Obama’s Twisted Rhetoric

Nice op-ed from the Ayn Rand Institute: Misrepresenting “How We Arrived at This Moment”:

What must be done to recover from this financial crisis? Barack Obama rightly stresses that we first must understand how today’s problems emerged. It is “only by understanding how we arrived at this moment that we’ll be able to lift ourselves out of this predicament.”

Unfortunately, Obama (along with most of the Washington establishment) has created only misunderstanding. In calling for a massive increase in government control over the economy, he has evaded the mountain of evidence implicating the government.

For example, Obama’s core explanation of all the destructive behavior leading up to today’s crisis is that the market was too free. But the market that led to today’s crisis was systematically manipulated by government. Fact: this decade saw drastic attempts by the government to control the housing and financial markets–via a Federal Reserve that cut interest rates to all-time lows, and via a gigantic increase in Fannie Mae and Freddie Mac’s size and influence. Fact: through these entities, the government sought to “stimulate the economy” and promote homeownership (sound familiar?) by artificially extending cheap credit to home-buyers. Fact: most of the (very few) economists who actually predicted the financial crisis blame Fed policy or housing policy for inflating a bubble that was bound to collapse.

Read the whole thing.  My only quibble is that the piece doesn’t go far enough in pointing out Obama’s real intent: to gain control over the American economy. It’s hinted at here:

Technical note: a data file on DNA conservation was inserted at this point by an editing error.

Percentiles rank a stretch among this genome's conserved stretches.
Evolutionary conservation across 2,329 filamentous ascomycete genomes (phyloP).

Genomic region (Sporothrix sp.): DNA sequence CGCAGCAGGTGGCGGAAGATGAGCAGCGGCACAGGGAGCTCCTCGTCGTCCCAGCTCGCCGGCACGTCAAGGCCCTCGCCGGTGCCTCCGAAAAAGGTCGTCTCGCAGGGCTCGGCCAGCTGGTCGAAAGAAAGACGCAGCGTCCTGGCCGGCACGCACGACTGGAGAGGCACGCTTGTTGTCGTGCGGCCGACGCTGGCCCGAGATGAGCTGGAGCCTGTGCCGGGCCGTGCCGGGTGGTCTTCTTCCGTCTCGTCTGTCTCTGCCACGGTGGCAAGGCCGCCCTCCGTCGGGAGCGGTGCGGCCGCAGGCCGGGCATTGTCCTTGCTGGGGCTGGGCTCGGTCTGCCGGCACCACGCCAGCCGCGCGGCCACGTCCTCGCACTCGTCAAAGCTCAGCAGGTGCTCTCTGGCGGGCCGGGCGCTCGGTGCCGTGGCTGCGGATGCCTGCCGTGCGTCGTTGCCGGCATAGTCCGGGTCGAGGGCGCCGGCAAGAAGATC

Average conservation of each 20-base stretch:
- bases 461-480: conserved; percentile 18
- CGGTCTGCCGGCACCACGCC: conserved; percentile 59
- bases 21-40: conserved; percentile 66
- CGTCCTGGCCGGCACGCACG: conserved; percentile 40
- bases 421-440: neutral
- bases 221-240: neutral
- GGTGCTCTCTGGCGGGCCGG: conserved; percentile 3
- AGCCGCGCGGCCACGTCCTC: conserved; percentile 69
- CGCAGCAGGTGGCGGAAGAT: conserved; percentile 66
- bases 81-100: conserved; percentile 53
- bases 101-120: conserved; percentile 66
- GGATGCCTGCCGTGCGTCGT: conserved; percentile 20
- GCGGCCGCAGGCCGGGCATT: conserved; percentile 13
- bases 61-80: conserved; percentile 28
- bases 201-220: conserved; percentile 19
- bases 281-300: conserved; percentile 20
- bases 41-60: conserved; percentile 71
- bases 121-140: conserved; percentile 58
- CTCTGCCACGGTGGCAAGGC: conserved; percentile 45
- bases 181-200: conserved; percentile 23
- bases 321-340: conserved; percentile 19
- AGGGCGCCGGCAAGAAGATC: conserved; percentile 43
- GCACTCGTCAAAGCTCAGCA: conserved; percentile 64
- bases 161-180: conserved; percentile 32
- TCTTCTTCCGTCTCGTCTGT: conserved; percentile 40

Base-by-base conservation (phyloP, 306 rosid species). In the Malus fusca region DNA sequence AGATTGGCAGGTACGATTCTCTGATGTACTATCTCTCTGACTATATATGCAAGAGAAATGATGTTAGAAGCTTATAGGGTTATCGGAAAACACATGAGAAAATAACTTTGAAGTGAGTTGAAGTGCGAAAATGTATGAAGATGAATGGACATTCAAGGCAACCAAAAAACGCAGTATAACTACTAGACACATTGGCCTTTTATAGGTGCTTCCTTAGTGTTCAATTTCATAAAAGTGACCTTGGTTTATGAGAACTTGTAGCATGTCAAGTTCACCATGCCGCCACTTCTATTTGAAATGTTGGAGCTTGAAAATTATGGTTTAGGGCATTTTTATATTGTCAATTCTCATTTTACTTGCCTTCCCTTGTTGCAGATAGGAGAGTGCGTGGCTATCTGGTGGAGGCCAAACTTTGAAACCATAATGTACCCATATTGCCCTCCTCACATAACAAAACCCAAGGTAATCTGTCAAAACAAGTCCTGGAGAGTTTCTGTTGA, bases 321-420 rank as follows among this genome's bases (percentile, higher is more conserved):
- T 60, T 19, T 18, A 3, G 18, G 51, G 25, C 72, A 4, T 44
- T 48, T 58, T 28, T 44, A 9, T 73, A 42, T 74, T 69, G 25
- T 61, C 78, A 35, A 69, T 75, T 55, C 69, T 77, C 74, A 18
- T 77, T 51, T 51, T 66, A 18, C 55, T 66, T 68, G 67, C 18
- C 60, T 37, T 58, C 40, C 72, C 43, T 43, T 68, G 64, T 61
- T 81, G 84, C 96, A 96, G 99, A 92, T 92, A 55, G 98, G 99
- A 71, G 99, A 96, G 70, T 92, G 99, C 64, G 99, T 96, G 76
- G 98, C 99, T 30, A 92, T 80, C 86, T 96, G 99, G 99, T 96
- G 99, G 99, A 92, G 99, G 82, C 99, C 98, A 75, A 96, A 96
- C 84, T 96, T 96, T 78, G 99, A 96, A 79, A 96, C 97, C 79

But it is not genuine understanding the administration seeks. For them, the wisdom and necessity of previous government intervention is self-evident; no matter the contrary evidence, the crisis can only have been caused by insufficient government intervention. Besides, they are too busy following Obama’s chief of staff’s dictum, “Never let a serious crisis go to waste,” by proposing a virtual takeover of not only financial markets, but also the problem-riddled energy and health-care markets–which, they conveniently ignore, are also already among the most government-controlled in the economy.

For me, though, that’s not quite strong enough. I liken this to a bloodless coup, or a non-violent (at least, not explicitly violent) takeover. To me, it’s like a fascist version of the Bolshevik Revolution, only conducted behind a veneer of new laws and regulations that hide the truth of the power grab.

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